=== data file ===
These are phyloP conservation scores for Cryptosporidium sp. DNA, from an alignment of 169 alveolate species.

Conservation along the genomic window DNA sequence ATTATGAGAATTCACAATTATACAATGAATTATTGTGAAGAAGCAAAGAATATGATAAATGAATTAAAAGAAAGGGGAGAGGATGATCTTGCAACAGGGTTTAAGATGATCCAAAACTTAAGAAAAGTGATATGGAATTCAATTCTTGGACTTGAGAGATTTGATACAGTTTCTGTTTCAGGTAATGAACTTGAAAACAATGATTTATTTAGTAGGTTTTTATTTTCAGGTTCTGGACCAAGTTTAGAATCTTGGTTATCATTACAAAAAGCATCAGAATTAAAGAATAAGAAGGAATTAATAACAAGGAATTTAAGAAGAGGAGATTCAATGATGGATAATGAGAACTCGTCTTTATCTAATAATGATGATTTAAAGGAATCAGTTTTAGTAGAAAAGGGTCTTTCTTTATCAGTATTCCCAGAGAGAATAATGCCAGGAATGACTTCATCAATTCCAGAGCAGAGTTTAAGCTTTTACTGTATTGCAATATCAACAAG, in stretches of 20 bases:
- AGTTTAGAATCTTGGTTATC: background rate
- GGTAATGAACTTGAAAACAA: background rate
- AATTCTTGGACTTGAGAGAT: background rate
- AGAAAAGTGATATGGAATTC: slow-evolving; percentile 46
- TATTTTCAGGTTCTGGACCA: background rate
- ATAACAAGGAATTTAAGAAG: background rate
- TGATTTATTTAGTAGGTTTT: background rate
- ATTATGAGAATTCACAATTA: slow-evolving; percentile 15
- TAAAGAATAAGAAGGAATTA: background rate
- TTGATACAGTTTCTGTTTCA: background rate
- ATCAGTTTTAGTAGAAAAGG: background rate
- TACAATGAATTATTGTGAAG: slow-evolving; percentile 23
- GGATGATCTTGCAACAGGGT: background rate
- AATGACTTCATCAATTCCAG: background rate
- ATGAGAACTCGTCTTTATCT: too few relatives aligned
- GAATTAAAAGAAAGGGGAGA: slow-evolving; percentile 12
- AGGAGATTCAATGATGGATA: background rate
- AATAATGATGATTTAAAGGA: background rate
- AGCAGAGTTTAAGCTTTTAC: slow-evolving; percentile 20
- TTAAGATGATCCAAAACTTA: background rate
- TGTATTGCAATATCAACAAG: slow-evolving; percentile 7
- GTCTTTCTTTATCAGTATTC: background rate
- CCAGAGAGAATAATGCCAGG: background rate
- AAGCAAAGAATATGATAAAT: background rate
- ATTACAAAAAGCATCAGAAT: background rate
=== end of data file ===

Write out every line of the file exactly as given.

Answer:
These are phyloP conservation scores for Cryptosporidium sp. DNA, from an alignment of 169 alveolate species.

Conservation along the genomic window DNA sequence ATTATGAGAATTCACAATTATACAATGAATTATTGTGAAGAAGCAAAGAATATGATAAATGAATTAAAAGAAAGGGGAGAGGATGATCTTGCAACAGGGTTTAAGATGATCCAAAACTTAAGAAAAGTGATATGGAATTCAATTCTTGGACTTGAGAGATTTGATACAGTTTCTGTTTCAGGTAATGAACTTGAAAACAATGATTTATTTAGTAGGTTTTTATTTTCAGGTTCTGGACCAAGTTTAGAATCTTGGTTATCATTACAAAAAGCATCAGAATTAAAGAATAAGAAGGAATTAATAACAAGGAATTTAAGAAGAGGAGATTCAATGATGGATAATGAGAACTCGTCTTTATCTAATAATGATGATTTAAAGGAATCAGTTTTAGTAGAAAAGGGTCTTTCTTTATCAGTATTCCCAGAGAGAATAATGCCAGGAATGACTTCATCAATTCCAGAGCAGAGTTTAAGCTTTTACTGTATTGCAATATCAACAAG, in stretches of 20 bases:
- AGTTTAGAATCTTGGTTATC: background rate
- GGTAATGAACTTGAAAACAA: background rate
- AATTCTTGGACTTGAGAGAT: background rate
- AGAAAAGTGATATGGAATTC: slow-evolving; percentile 46
- TATTTTCAGGTTCTGGACCA: background rate
- ATAACAAGGAATTTAAGAAG: background rate
- TGATTTATTTAGTAGGTTTT: background rate
- ATTATGAGAATTCACAATTA: slow-evolving; percentile 15
- TAAAGAATAAGAAGGAATTA: background rate
- TTGATACAGTTTCTGTTTCA: background rate
- ATCAGTTTTAGTAGAAAAGG: background rate
- TACAATGAATTATTGTGAAG: slow-evolving; percentile 23
- GGATGATCTTGCAACAGGGT: background rate
- AATGACTTCATCAATTCCAG: background rate
- ATGAGAACTCGTCTTTATCT: too few relatives aligned
- GAATTAAAAGAAAGGGGAGA: slow-evolving; percentile 12
- AGGAGATTCAATGATGGATA: background rate
- AATAATGATGATTTAAAGGA: background rate
- AGCAGAGTTTAAGCTTTTAC: slow-evolving; percentile 20
- TTAAGATGATCCAAAACTTA: background rate
- TGTATTGCAATATCAACAAG: slow-evolving; percentile 7
- GTCTTTCTTTATCAGTATTC: background rate
- CCAGAGAGAATAATGCCAGG: background rate
- AAGCAAAGAATATGATAAAT: background rate
- ATTACAAAAAGCATCAGAAT: background rate